“She told me, ‘You've got to put your son in 4-H so he can feel good about himself,'” explained Keese. “And let me tell you, it changed my life.”
In 1978, two weeks before her fifth child was born, Keese became the 4-H PVP club's community leader and has been in the role ever since.
While reflecting on her earlier days with 4-H, Keese remembered when most members were boys. Girls were not intentionally excluded at the time; clubs just didn't attract them. When girls eventually joined 4-H, it was a game changer.
“All of a sudden, the program shifted focus from solely agriculture and animals to include home economics like cooking and sewing,” Keese said. “Now, all my sons do the cooking in their homes. It's a good thing! Because we're moving away from traditional domestic duties, men and women are sharing roles, as they should be.”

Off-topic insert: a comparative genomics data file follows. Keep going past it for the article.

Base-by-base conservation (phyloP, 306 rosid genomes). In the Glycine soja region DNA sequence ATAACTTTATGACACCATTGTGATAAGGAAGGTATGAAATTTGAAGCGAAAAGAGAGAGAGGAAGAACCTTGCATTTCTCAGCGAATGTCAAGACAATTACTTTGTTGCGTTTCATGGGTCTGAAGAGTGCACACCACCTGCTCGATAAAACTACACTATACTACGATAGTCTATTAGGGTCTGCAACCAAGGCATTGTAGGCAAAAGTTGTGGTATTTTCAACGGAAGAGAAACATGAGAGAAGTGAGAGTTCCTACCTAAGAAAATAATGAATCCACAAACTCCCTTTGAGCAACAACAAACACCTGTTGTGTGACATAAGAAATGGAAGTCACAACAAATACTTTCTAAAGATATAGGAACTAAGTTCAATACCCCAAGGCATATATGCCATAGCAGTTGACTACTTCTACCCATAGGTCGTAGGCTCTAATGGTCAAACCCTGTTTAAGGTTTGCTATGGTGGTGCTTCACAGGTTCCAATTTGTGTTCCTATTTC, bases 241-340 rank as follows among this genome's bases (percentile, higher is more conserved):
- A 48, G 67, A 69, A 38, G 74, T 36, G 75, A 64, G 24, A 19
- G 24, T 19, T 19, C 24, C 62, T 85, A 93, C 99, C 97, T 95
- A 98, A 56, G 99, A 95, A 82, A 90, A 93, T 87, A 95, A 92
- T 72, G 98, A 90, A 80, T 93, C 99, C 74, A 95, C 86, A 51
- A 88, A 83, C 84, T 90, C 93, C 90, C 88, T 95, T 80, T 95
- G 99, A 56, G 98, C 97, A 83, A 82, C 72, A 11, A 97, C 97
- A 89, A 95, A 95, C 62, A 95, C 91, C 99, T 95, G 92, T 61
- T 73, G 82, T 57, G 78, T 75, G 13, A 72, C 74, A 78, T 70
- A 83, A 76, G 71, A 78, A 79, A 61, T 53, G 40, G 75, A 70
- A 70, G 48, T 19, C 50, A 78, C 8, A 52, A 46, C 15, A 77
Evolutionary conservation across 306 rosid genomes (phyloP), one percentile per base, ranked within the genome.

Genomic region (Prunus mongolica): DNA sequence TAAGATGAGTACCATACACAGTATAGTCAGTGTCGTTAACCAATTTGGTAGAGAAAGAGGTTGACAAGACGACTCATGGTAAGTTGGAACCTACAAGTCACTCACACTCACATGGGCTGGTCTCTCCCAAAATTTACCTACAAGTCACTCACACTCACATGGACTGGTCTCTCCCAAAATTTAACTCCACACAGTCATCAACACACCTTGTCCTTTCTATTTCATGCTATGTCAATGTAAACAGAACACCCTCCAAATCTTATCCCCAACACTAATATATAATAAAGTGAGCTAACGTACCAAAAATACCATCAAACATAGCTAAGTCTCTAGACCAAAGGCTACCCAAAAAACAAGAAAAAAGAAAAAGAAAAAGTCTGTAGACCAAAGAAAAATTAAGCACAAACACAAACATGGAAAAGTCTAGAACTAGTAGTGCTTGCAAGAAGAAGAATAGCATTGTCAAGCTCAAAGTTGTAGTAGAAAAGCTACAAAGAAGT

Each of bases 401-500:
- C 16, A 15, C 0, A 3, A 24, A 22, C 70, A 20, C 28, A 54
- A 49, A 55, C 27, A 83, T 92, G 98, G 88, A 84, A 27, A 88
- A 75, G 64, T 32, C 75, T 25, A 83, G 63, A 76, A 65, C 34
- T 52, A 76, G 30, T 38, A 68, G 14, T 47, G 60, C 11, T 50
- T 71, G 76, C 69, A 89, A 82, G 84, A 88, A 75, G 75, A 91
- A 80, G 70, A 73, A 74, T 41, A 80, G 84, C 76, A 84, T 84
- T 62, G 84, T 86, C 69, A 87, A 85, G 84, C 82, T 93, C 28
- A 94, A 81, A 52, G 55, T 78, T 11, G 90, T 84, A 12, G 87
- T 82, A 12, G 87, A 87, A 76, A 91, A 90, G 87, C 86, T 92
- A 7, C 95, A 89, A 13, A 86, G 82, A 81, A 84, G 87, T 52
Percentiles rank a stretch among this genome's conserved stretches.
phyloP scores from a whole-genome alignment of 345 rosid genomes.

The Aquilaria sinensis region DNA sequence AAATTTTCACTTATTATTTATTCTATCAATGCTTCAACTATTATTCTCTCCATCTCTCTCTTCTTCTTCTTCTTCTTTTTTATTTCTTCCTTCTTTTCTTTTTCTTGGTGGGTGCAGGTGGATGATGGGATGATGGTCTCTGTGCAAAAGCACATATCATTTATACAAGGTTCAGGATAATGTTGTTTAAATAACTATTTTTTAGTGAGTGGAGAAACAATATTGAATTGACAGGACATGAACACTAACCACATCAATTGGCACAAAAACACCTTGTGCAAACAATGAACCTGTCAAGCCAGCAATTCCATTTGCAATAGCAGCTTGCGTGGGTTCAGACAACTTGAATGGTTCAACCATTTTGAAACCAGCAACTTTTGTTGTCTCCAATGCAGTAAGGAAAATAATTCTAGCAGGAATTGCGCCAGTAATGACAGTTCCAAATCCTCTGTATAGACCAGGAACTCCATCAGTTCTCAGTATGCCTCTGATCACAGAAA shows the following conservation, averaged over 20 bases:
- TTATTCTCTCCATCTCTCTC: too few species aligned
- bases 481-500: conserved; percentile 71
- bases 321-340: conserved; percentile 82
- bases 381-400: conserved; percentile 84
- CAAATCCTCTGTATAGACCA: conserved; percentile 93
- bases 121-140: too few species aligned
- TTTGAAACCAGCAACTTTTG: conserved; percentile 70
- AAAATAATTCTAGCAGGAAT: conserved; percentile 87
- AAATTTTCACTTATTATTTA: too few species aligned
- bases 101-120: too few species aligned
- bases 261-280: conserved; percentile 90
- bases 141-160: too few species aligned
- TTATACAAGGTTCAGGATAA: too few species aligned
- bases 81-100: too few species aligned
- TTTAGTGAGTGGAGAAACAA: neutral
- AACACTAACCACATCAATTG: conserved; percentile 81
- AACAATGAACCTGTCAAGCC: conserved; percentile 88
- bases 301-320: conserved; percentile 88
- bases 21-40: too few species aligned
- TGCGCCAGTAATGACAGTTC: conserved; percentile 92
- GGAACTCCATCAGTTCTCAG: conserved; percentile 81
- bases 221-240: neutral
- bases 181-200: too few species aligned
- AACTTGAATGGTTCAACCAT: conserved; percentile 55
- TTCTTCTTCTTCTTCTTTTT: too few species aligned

The PVP 4-H club offers activities like archery, sailing, surfing and geocaching. “Everything we do is to help our youth be better as adults, out in the real world and in the workforce,” said Keese. “We're relying on the internet too much. Kids need to get outside and do things.”
Over the years, Keese has taken members – who range in age from 5 to 19 – on numerous hikes in places like Havasupai Indian Reservation and Mt. Whitney. She's taken them kayaking on the Colorado River and, these days, co-hosts old-fashioned card game nights on the weekends with other community members.
As a lifeguard and water safety instructor, Keese gives free training to interested 4-H members to become lifeguards. Training courses usually cost well over $200 per person. “If they're interested, I train them and they have another skill to use. And it benefits our club,” said Keese. “When we have pool parties or beach days, my kids are prepared to step in and help.”
‘She will help anyone and everyone at any time'